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09/09/09 - Are US social sites
up to the task of spreading freedom?

Seattle, Wash. — Sept 9, 2009 — We have entered a new phase of dependence on the internet. We have moved beyond consumer oriented shopping sites, addicting puzzle places, and social networking platforms. The internet has become the default platform to rally support for political candidates, voice dissent with the status quo, expose governmental misdeeds, spread news from citizen to citizen, and, if necessary, plan civil disobedience. These are the very underpinnings of civil society and governance. Sure it is nice to search Amazon for a new movie to buy, but that pales in comparison when you can participate in the debate and election of a new president.

In the United States we take for granted the protections of the 1st Amendment, and have designed our web sites accordingly, with little to no privacy protections built in. Everything has been designed to protect your credit card digits, not the expression of your communications.

This does nothing, for example, to help protect protesters in Iran who rely on U.S. social sites to spread news about their contested election. The only thing encrypted with SSL protection is their password when they log in to a site. After that every post they write, every friend they make, and every gathering they plan can be recorded and accessed weeks or months later if the authorities feel like rounding up "social agitators." The log in page of all the sites they poured their hopes and dreams into have a pretty lock icon on it, suggesting privacy and security, but in reality their activities were neither.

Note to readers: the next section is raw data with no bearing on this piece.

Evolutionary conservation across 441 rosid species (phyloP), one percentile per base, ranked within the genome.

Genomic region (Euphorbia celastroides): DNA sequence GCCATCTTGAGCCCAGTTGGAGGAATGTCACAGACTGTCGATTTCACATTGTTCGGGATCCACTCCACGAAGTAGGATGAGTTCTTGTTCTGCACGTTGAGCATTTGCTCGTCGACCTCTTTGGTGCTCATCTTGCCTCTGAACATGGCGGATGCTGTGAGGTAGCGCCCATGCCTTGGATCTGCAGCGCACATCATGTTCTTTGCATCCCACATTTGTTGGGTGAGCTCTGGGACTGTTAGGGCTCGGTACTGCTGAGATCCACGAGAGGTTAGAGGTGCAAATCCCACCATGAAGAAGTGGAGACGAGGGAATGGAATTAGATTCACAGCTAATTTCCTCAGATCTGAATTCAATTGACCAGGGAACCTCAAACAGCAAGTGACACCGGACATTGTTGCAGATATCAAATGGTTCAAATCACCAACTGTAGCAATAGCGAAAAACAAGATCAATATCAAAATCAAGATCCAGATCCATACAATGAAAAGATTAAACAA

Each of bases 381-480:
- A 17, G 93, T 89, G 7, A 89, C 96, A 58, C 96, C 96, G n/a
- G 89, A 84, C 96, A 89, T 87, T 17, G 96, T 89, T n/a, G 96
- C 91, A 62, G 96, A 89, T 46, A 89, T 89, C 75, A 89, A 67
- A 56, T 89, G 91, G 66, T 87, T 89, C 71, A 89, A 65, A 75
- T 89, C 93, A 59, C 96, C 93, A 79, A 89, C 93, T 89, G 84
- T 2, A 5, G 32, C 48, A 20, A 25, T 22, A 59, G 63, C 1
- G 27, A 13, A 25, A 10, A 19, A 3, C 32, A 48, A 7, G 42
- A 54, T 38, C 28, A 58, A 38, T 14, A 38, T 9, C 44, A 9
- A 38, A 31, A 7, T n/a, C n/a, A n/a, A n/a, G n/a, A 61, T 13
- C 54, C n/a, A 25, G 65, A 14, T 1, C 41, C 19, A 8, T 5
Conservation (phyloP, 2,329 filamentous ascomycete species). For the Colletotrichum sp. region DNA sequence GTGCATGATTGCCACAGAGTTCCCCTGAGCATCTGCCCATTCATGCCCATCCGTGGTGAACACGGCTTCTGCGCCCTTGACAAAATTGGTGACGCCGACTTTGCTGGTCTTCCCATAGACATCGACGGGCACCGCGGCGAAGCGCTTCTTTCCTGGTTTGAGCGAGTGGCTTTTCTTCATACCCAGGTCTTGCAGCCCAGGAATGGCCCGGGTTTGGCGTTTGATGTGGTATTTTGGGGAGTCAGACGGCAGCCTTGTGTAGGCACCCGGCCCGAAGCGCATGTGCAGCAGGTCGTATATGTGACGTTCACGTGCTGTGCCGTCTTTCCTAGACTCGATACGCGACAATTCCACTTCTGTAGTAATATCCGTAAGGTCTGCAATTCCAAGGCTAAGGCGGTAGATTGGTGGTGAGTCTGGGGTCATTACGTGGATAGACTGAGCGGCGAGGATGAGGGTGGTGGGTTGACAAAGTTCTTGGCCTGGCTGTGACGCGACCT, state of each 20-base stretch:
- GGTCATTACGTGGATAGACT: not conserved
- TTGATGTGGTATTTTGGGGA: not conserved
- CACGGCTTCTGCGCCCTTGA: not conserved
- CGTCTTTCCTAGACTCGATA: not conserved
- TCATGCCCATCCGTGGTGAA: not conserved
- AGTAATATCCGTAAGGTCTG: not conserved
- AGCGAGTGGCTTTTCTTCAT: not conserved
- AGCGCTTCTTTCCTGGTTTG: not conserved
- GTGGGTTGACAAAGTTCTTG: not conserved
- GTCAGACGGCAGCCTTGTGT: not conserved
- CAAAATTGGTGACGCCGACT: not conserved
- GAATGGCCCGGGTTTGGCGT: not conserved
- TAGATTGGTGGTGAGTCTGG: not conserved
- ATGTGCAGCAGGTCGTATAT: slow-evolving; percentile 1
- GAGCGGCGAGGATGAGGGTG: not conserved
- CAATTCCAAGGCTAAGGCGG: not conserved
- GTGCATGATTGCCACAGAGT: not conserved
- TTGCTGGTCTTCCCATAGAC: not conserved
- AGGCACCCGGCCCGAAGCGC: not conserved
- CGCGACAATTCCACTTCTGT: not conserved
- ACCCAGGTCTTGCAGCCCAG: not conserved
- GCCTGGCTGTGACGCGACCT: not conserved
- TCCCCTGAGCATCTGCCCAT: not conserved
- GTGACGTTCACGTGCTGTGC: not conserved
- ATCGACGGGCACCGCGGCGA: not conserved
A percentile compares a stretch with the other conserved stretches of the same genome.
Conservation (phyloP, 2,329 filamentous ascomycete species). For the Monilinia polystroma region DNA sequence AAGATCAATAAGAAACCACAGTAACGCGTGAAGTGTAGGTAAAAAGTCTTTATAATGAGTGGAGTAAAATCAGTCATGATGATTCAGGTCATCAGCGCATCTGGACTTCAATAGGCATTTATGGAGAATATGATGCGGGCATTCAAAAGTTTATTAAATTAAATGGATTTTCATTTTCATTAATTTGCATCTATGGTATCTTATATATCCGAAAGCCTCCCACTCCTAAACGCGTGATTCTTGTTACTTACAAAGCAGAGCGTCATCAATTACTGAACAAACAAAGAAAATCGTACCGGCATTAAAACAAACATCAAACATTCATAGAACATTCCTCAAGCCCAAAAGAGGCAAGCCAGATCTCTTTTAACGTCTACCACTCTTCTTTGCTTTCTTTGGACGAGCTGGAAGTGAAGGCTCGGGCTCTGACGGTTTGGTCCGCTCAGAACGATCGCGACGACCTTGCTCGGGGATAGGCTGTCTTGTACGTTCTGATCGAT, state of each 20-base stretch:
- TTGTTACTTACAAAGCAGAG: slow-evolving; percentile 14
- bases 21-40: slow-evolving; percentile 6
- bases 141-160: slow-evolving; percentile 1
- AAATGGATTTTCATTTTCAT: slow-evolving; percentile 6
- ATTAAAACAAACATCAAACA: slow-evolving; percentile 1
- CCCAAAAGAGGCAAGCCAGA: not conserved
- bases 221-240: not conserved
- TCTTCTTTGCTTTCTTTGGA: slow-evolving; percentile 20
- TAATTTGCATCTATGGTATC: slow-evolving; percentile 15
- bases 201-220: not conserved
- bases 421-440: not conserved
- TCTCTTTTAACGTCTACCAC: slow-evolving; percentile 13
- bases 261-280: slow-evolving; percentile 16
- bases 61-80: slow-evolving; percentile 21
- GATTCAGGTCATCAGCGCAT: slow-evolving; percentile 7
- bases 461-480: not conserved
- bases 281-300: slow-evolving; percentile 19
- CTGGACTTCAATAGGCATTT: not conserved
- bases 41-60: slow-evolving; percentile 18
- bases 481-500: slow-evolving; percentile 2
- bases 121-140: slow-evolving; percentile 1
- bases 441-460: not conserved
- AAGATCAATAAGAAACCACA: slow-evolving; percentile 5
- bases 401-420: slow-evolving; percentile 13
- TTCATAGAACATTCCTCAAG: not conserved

This is the world we live in. No major social, blog, or email site uses encryption for all their communications. On most sites it isn't even an option, and when it is, the setting is often located in a hard to find location. This might have been good enough when the web was a novelty and your activities of little consequence if monitored. Unfortunately, those days have been gone for a while and just now the consequences are starting to sink in... at least in Iran, or even more recently China.

The old arguments against doing nothing hold no weight. Yes, SSL encryption takes additional computer processor resources, but CPU power has become a cheap commodity and dedicated SSL accelerator costs are in the hundreds of dollars. User's computers and browsers have become faster eliminating almost any lag associated with the initial setup of SSL protection. It can no longer be claimed that it is too expensive an option.

I call on all major social sites, email providers, blog spots, photo hosting services, and chat platforms to enable SSL security as the default behavior for all communications. You already use this technology to protect your user's passwords. You openly encourage your users to share personal details, pictures and stories about themselves and their families. Because of this you have a social responsibility to expand the use of SSL to protect both the privacy and political freedom of your users in a simple and seamless fashion. Just like the expectation of having airbags in cars is the norm, it is now time to make privacy and security the default, not the exception.

Jeff Moss

Founder of DEF CON and Black Hat
Member, HSAC


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